Yesterday, after President Barack Obama announced the relatively tough terms of his auto industry bailout, reporters were quick to compare the administration’s plans for Detroit and its plans for Wall Street. White House press secretary Robert Gibbs faced several questions to that effect during his press briefing. ABC’s Jake Tapper, for example, asked “why there seems to be this disconnect—a lot of tough talk and tough demands from the administration when it comes to the auto industry, but that doesn’t seem to be carried on when dealing with Wall Street or the banking industry;” Chuck Todd questioned “the appearance that there’s more strings for the auto industry than there has been for the financial industry.”

After the briefing, the criticism continued. Sam Stein at The Huffington Post criticized Gibbs’s somewhat unclear answers to these questions, and lamented “an apparent double standard from the administration when it came to the auto industry and financial sector bailouts.” And on The Rachel Maddow Show yesterday, syndicated columnist David Sirota asked:

How could you, you know, essentially berate a CEO in an industry that‘s asking for about $30 billion and do nothing of the sort, really, in terms of toughness like this to an industry that we‘re giving away $750 billion, over $1 trillion? It really doesn‘t make sense. And I think the question is—why?

The question that Sirota and Stein both raise is fair game; while it is, as Elana Schor at TPMDC notes, “an admittedly over-simplified question,” it’s also a valid one. And the why banks, not autos focus can be illustrative in describing the differences between systemic (banks) and non-systemic (auto companies) risk, the priorities of the administration (the good of the economy as a whole), and the political undercurrents that factored into yesterday’s decision (sending taxpayer dollars into a black hole is never a politically good move).

But if you just raise the “double-standard” question without explaining these things—if, for instance, you fail to point out that the companies being compared do present different types of risk, and therefore should be treated differently—then the why banks, not autos framework threatens to become actively misleading. Stein, for example, fixates on Gibbs’s performance during yesterday’s press briefing. (His piece’s headline—“Gibbs Struggles to Contrast Auto, Wall Street Bailouts”—is particularly illustrative in its insistent focus on what is, in the grand scheme of things, something of a cosmetic detail.) He uses that to build an image of a shifty-eyed administration deciding to bail out one prodigal son, but not the other. The article introduces a false parallel, and then doesn’t debunk it.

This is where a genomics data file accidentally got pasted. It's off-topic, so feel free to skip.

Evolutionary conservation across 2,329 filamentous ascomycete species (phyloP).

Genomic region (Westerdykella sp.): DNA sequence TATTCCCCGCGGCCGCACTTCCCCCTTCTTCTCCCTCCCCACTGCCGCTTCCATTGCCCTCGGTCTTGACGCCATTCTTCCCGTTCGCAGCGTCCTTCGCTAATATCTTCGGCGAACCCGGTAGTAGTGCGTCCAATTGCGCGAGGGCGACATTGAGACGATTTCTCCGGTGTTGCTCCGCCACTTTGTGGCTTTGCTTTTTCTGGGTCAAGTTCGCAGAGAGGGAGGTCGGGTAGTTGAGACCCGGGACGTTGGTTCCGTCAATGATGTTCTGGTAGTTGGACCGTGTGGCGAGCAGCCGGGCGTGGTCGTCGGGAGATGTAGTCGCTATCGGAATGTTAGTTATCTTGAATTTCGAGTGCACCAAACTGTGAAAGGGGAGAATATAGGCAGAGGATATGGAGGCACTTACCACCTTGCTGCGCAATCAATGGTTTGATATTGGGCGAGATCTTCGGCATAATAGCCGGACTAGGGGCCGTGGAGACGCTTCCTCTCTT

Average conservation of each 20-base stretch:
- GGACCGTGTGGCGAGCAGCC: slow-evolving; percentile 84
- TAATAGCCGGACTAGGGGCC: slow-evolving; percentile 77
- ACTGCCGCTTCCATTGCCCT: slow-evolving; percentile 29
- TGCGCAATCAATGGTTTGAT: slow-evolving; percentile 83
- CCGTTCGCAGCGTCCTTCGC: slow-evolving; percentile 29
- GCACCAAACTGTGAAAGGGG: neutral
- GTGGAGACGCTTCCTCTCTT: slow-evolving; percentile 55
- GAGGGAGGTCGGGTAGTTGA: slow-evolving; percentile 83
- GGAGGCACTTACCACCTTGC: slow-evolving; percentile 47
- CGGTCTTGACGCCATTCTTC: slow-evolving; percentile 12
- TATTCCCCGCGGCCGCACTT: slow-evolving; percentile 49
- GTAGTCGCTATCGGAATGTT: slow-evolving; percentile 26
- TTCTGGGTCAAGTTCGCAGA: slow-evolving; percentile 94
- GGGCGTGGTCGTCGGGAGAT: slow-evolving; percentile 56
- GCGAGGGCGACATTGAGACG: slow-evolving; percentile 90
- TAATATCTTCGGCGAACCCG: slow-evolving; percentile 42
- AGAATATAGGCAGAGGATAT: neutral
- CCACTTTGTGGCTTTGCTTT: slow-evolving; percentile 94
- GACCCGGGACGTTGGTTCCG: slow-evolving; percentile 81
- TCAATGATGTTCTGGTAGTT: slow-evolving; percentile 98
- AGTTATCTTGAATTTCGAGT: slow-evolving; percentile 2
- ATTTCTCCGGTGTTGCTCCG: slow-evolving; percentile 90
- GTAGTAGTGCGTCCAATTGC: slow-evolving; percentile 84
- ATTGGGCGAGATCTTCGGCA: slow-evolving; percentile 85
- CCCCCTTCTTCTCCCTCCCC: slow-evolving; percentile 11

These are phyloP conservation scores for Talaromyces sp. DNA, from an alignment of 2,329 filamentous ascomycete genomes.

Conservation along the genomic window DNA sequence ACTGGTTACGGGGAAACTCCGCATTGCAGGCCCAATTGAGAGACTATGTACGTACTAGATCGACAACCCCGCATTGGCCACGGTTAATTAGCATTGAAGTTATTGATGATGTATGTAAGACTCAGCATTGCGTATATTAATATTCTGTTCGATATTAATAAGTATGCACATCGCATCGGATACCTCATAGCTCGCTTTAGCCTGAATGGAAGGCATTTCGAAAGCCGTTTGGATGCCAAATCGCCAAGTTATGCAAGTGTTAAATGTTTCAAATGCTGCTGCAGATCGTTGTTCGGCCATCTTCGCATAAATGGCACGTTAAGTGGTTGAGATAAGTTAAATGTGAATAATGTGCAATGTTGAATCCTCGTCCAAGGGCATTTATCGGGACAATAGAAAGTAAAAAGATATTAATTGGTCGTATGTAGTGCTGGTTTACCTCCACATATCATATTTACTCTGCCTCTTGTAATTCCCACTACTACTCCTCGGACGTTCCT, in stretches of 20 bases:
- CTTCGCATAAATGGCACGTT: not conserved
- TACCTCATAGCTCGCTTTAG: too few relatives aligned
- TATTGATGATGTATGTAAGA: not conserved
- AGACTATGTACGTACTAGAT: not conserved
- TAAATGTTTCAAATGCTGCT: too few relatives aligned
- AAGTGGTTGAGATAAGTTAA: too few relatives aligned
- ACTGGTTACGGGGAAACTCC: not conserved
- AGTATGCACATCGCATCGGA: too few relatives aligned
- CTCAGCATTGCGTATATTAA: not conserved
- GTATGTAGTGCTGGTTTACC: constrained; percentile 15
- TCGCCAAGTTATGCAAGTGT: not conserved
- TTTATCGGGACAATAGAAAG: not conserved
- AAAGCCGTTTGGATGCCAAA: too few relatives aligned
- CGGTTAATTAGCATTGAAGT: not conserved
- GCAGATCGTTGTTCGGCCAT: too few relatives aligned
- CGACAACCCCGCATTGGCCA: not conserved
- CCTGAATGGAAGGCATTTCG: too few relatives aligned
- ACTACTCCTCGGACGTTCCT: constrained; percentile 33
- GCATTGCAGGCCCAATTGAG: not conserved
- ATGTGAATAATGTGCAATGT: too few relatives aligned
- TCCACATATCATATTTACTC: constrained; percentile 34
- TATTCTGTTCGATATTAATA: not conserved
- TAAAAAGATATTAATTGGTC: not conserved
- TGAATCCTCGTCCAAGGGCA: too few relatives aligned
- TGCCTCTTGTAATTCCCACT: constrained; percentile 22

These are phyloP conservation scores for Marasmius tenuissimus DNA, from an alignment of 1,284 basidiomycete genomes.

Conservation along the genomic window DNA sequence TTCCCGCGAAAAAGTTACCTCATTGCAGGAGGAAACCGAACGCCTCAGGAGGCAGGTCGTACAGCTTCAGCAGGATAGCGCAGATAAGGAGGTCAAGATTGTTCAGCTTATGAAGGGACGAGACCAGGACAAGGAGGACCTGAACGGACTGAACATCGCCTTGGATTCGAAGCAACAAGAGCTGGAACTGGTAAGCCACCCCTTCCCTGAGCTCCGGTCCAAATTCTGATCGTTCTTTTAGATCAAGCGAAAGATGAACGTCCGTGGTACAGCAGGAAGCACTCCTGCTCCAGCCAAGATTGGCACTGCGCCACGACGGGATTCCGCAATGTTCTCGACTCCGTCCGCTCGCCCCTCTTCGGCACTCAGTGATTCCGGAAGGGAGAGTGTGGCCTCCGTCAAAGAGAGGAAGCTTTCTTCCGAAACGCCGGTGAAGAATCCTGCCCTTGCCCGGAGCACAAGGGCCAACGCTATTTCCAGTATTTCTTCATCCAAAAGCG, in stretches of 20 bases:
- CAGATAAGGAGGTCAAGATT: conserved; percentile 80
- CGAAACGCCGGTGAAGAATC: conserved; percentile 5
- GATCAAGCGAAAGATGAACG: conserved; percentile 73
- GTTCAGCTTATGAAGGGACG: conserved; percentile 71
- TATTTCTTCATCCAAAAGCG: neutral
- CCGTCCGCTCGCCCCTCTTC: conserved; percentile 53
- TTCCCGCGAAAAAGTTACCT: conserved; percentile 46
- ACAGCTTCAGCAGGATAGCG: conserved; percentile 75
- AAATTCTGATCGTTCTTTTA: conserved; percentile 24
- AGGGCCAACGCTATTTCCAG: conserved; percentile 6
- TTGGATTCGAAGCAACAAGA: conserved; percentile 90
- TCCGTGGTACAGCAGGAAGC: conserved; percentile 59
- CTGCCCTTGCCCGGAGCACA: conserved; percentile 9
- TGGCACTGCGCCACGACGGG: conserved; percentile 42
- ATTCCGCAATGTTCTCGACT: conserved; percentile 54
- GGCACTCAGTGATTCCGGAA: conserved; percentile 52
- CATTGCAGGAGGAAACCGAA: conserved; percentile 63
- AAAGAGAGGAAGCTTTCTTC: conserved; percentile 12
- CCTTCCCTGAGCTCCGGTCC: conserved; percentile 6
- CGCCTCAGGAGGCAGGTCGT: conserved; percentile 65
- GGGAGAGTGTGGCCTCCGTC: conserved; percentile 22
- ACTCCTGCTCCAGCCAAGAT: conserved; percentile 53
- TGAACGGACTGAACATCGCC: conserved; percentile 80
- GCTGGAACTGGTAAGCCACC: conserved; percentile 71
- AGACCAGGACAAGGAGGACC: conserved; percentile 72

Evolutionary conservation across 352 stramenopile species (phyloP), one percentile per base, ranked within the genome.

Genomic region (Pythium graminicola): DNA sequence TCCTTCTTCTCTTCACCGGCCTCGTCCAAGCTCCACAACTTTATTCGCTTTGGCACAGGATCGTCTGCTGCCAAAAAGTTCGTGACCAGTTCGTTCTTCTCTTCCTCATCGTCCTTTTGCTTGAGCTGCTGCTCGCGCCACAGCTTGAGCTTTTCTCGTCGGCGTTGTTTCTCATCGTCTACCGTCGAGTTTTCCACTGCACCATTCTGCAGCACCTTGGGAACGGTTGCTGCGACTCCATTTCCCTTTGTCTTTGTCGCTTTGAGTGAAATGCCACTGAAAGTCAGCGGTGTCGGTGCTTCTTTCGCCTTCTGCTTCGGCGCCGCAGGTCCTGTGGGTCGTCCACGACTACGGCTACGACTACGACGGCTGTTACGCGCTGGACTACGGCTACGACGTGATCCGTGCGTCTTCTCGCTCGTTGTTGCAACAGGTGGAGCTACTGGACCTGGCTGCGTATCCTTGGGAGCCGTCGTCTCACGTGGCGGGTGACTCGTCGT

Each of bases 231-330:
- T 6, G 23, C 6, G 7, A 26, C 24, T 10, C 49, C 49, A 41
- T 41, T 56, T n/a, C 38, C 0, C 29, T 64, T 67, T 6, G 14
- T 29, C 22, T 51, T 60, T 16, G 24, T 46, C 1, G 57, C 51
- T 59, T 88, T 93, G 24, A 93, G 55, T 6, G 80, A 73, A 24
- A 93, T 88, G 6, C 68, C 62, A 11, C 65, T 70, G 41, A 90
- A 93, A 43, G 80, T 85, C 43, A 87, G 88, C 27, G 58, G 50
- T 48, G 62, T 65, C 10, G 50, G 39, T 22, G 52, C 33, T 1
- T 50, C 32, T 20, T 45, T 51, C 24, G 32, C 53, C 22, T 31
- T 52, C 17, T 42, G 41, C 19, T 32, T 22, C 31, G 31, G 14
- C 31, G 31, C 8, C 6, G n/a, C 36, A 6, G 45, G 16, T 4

Unlike the HuffPo piece, Politico raised the question yesterday—with a rather inflammatory headline that read, “Carrots for banks, sticks for autos”—but, fortunately, also proceeded to unpack it. Its lead:

Critics of President Obama’s do-or-die plan for General Motors and Chrysler are making this a fight over fairness: Why do banks get carrots and the autos get the heavy stick? It’s a fair question, and one likely to resonate with those who feel Obama has gone light on insurance giant AIG and bailed-out banks like Citigroup.

OK, that’s similar to Stein’s “double standard” lament. But then comes the unpacking. The main reason, it explains, is that officials “are focused on the broad impact on the economy” (emphasis mine). And, as it goes on to state in no unclear terms:

This is the hard reality facing automakers: their failure would be devastating to their executives, workers and suppliers - but probably not to the broader U.S. economy. Obama is convinced that if AIG or some of the big banks collapsed, the economy could go down with them. That’s not the case with Chrysler, for sure, and probably GM, too.

That’s not a pretty political message to send to Michigan—a state with the nation’s highest unemployment rate (12 percent). To some extent, it explains Gibbs’s roundabout responses at yesterday’s press briefing. (Per a White House advisor quoted in the Politico article: “The politics of this are brutal… The president knew the Michigan delegation would be unhappy. But the politics of wasting hundreds of billions of dollars in a failed efforts to save this company are worse than the politics of allow[ing] them to die after taking real but not extreme measures.”)

Part of the problem with the HuffPo piece, in its railing against Gibbs’s hemming and hawing, is that it focuses on the official response, rather than taking the time to explain what was missing from Gibbs’s comments, and why. Any report that pits the two industries against each other—say, representatively, AIG vs. GM—also needs to debunk the fallacy that their bailout situations are parallel. Gibbs ultimately had it right when he declared the administration’s “hesitancy” to “look at every entity the same way”—he just didn’t outline exactly what he meant by it.

As The Wall Street Journal’s Laura Meckler put it in the middle of an exchange with Gibbs at yesterday’s briefing: “It’s our job to help people— to explain to people what it is that you’re saying, and so I’m trying to make sure I understand it.” That’s a great description of what a White House reporter is supposed to do; it’s also what Stein, preoccupied with noting reporters’ snickering at Gibbs’s answers, chose not to do. There can be a lot of information hiding between the lines of a press briefing; journalists should ferret it out.

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Jane Kim is a writer in New York.